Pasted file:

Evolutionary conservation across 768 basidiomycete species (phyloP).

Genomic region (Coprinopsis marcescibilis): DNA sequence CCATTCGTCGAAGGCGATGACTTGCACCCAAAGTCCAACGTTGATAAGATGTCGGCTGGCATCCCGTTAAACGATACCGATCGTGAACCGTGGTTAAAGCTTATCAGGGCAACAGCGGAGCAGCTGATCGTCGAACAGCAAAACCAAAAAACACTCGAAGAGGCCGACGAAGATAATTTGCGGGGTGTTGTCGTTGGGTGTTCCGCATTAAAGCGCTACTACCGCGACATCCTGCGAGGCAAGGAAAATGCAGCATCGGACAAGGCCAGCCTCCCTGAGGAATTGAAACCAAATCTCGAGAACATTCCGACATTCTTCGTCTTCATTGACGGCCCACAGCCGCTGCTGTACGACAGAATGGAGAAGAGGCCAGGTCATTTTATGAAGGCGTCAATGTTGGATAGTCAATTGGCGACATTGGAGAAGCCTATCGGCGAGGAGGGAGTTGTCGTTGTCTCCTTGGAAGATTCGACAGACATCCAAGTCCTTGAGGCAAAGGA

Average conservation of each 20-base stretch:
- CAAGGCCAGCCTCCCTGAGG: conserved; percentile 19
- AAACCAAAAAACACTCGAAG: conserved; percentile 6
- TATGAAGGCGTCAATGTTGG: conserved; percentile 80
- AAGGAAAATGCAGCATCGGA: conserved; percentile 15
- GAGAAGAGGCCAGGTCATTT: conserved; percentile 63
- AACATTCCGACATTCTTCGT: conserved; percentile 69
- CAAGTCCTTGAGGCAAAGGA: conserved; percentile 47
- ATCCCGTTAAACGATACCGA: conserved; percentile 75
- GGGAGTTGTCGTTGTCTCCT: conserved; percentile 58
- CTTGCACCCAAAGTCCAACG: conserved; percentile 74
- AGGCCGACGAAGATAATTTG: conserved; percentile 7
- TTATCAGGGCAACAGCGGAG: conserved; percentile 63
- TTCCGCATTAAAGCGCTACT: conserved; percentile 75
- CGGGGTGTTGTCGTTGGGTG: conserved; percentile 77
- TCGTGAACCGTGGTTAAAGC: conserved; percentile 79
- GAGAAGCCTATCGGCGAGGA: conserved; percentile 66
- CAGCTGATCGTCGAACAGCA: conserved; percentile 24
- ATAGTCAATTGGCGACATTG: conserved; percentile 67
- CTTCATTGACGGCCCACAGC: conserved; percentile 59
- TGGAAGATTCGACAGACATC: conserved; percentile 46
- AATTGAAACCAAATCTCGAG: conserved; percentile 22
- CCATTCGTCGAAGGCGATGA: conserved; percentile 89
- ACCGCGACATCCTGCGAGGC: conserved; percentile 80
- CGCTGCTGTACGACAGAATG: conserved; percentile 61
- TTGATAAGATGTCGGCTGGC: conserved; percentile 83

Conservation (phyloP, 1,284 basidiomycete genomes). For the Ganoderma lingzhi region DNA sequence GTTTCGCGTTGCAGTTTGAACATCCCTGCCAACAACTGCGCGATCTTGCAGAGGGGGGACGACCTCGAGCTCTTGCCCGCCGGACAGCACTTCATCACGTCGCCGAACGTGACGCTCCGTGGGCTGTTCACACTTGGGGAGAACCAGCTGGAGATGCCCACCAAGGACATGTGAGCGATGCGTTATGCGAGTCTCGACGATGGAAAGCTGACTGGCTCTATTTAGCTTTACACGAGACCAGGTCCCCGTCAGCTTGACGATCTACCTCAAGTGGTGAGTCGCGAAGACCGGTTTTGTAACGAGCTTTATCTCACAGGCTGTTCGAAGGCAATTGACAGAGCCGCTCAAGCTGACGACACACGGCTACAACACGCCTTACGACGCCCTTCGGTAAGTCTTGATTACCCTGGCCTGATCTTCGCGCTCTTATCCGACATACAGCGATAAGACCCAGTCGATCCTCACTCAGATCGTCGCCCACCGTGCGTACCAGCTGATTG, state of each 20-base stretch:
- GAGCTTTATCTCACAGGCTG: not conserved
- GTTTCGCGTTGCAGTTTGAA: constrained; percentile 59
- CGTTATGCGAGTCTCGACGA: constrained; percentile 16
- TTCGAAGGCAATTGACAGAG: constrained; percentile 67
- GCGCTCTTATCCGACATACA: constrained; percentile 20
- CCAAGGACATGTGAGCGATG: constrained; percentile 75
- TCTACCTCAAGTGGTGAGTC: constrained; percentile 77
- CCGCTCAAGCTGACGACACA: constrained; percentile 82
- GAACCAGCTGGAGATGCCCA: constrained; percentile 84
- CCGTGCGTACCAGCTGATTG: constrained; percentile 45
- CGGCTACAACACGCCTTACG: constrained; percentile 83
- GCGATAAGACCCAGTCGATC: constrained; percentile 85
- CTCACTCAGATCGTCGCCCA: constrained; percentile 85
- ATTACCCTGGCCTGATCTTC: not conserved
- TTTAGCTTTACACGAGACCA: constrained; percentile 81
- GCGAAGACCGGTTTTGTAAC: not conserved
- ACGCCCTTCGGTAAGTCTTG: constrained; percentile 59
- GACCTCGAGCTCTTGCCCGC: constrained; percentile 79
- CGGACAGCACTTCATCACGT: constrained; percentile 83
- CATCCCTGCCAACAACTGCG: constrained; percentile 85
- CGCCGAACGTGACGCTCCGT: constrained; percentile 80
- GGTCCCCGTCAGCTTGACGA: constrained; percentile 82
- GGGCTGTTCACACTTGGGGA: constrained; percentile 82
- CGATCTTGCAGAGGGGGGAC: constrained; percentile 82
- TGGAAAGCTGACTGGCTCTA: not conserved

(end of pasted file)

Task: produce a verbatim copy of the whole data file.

Evolutionary conservation across 768 basidiomycete species (phyloP).

Genomic region (Coprinopsis marcescibilis): DNA sequence CCATTCGTCGAAGGCGATGACTTGCACCCAAAGTCCAACGTTGATAAGATGTCGGCTGGCATCCCGTTAAACGATACCGATCGTGAACCGTGGTTAAAGCTTATCAGGGCAACAGCGGAGCAGCTGATCGTCGAACAGCAAAACCAAAAAACACTCGAAGAGGCCGACGAAGATAATTTGCGGGGTGTTGTCGTTGGGTGTTCCGCATTAAAGCGCTACTACCGCGACATCCTGCGAGGCAAGGAAAATGCAGCATCGGACAAGGCCAGCCTCCCTGAGGAATTGAAACCAAATCTCGAGAACATTCCGACATTCTTCGTCTTCATTGACGGCCCACAGCCGCTGCTGTACGACAGAATGGAGAAGAGGCCAGGTCATTTTATGAAGGCGTCAATGTTGGATAGTCAATTGGCGACATTGGAGAAGCCTATCGGCGAGGAGGGAGTTGTCGTTGTCTCCTTGGAAGATTCGACAGACATCCAAGTCCTTGAGGCAAAGGA

Average conservation of each 20-base stretch:
- CAAGGCCAGCCTCCCTGAGG: conserved; percentile 19
- AAACCAAAAAACACTCGAAG: conserved; percentile 6
- TATGAAGGCGTCAATGTTGG: conserved; percentile 80
- AAGGAAAATGCAGCATCGGA: conserved; percentile 15
- GAGAAGAGGCCAGGTCATTT: conserved; percentile 63
- AACATTCCGACATTCTTCGT: conserved; percentile 69
- CAAGTCCTTGAGGCAAAGGA: conserved; percentile 47
- ATCCCGTTAAACGATACCGA: conserved; percentile 75
- GGGAGTTGTCGTTGTCTCCT: conserved; percentile 58
- CTTGCACCCAAAGTCCAACG: conserved; percentile 74
- AGGCCGACGAAGATAATTTG: conserved; percentile 7
- TTATCAGGGCAACAGCGGAG: conserved; percentile 63
- TTCCGCATTAAAGCGCTACT: conserved; percentile 75
- CGGGGTGTTGTCGTTGGGTG: conserved; percentile 77
- TCGTGAACCGTGGTTAAAGC: conserved; percentile 79
- GAGAAGCCTATCGGCGAGGA: conserved; percentile 66
- CAGCTGATCGTCGAACAGCA: conserved; percentile 24
- ATAGTCAATTGGCGACATTG: conserved; percentile 67
- CTTCATTGACGGCCCACAGC: conserved; percentile 59
- TGGAAGATTCGACAGACATC: conserved; percentile 46
- AATTGAAACCAAATCTCGAG: conserved; percentile 22
- CCATTCGTCGAAGGCGATGA: conserved; percentile 89
- ACCGCGACATCCTGCGAGGC: conserved; percentile 80
- CGCTGCTGTACGACAGAATG: conserved; percentile 61
- TTGATAAGATGTCGGCTGGC: conserved; percentile 83

Conservation (phyloP, 1,284 basidiomycete genomes). For the Ganoderma lingzhi region DNA sequence GTTTCGCGTTGCAGTTTGAACATCCCTGCCAACAACTGCGCGATCTTGCAGAGGGGGGACGACCTCGAGCTCTTGCCCGCCGGACAGCACTTCATCACGTCGCCGAACGTGACGCTCCGTGGGCTGTTCACACTTGGGGAGAACCAGCTGGAGATGCCCACCAAGGACATGTGAGCGATGCGTTATGCGAGTCTCGACGATGGAAAGCTGACTGGCTCTATTTAGCTTTACACGAGACCAGGTCCCCGTCAGCTTGACGATCTACCTCAAGTGGTGAGTCGCGAAGACCGGTTTTGTAACGAGCTTTATCTCACAGGCTGTTCGAAGGCAATTGACAGAGCCGCTCAAGCTGACGACACACGGCTACAACACGCCTTACGACGCCCTTCGGTAAGTCTTGATTACCCTGGCCTGATCTTCGCGCTCTTATCCGACATACAGCGATAAGACCCAGTCGATCCTCACTCAGATCGTCGCCCACCGTGCGTACCAGCTGATTG, state of each 20-base stretch:
- GAGCTTTATCTCACAGGCTG: not conserved
- GTTTCGCGTTGCAGTTTGAA: constrained; percentile 59
- CGTTATGCGAGTCTCGACGA: constrained; percentile 16
- TTCGAAGGCAATTGACAGAG: constrained; percentile 67
- GCGCTCTTATCCGACATACA: constrained; percentile 20
- CCAAGGACATGTGAGCGATG: constrained; percentile 75
- TCTACCTCAAGTGGTGAGTC: constrained; percentile 77
- CCGCTCAAGCTGACGACACA: constrained; percentile 82
- GAACCAGCTGGAGATGCCCA: constrained; percentile 84
- CCGTGCGTACCAGCTGATTG: constrained; percentile 45
- CGGCTACAACACGCCTTACG: constrained; percentile 83
- GCGATAAGACCCAGTCGATC: constrained; percentile 85
- CTCACTCAGATCGTCGCCCA: constrained; percentile 85
- ATTACCCTGGCCTGATCTTC: not conserved
- TTTAGCTTTACACGAGACCA: constrained; percentile 81
- GCGAAGACCGGTTTTGTAAC: not conserved
- ACGCCCTTCGGTAAGTCTTG: constrained; percentile 59
- GACCTCGAGCTCTTGCCCGC: constrained; percentile 79
- CGGACAGCACTTCATCACGT: constrained; percentile 83
- CATCCCTGCCAACAACTGCG: constrained; percentile 85
- CGCCGAACGTGACGCTCCGT: constrained; percentile 80
- GGTCCCCGTCAGCTTGACGA: constrained; percentile 82
- GGGCTGTTCACACTTGGGGA: constrained; percentile 82
- CGATCTTGCAGAGGGGGGAC: constrained; percentile 82
- TGGAAAGCTGACTGGCTCTA: not conserved